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Now that the face of U.S. speedskating has become America's winningest Winter Olympian of all time, with eight career medals, know this: Apolo Anton Ohno's autographed trading card is hot enough to melt the very Vancouver ice upon which he made so much history.
|Here's a look at the Apolo Anton Ohno baseball card.|
Ohno's 2004 Donruss World Series Fans of the Game autographed trading card, limited to just 300 copies, has been selling for as much as 325 percent above its current value.
A mostly forgotten card, which carried a modest $40 price tag before this year's Olympics, vaulted in value to $150 on Feb. 19. Less than a week later, it was valued at $175. More-plentiful unsigned versions of the card, valued at just $2 two weeks ago, have been selling for as much as five times that price.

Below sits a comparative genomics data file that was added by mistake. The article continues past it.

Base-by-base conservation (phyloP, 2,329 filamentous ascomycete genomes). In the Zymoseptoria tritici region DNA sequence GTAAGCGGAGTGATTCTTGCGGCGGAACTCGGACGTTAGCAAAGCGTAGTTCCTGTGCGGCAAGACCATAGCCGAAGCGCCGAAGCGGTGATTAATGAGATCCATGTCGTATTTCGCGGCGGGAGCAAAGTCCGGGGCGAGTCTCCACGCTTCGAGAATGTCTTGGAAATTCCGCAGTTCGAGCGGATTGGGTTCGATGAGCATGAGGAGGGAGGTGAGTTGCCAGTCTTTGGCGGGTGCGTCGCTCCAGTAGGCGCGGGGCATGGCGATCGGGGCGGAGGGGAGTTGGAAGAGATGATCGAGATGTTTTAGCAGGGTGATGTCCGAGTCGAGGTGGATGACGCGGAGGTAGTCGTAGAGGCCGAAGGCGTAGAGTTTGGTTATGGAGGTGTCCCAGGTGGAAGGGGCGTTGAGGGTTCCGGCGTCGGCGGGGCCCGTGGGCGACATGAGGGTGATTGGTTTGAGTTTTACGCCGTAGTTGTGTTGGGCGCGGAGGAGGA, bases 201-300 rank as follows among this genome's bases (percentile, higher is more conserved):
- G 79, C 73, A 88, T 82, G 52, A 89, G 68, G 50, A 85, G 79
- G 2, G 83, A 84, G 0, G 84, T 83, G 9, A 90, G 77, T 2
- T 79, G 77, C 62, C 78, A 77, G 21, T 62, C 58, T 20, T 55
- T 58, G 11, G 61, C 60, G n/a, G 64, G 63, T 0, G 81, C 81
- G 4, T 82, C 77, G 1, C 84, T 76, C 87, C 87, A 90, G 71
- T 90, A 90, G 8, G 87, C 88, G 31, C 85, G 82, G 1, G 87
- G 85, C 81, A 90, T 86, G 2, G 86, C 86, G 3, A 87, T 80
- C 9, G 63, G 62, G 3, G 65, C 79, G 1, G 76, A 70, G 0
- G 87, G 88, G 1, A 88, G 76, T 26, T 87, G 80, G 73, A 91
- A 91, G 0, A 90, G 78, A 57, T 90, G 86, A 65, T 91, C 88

Ohno burst onto the scene during the 2002 Winter Games in Salt Lake City by winning a gold and silver medal. His trading card followed two years later, included in a traditional baseball set as part of a continuing series honoring the favorite sports teams of selected celebrities.
Ohno, a Seattle Mariners fan, went on to win three more medals at the 2006 Winter Games in Turin, Italy -- setting the stage for his record-breaking performance in Vancouver.
The Olympics have provided this type of meteoric value ascension before -- most recently with American swimmer Michael Phelps in Beijing two years ago. Phelps' record feat of eight gold medals in a single Olympics sent his 2004 Leaf Rookies & Stars Fans of the Game autographed card on a staggering increase, from $60 to $800 in less than a week. That card has since settled in the $500 range.
It's worth noting that speedskater Bonnie Blair (whose career-medal record Ohno broke) and medal-winning U.S. downhill skier Bode Miller also appear on a handful of autographed trading cards from 2004 and 2008, worth between $25 and $60.
Tracy Hackler is the editorial director for Beckett Media and the editor of Beckett Sports Card Monthly.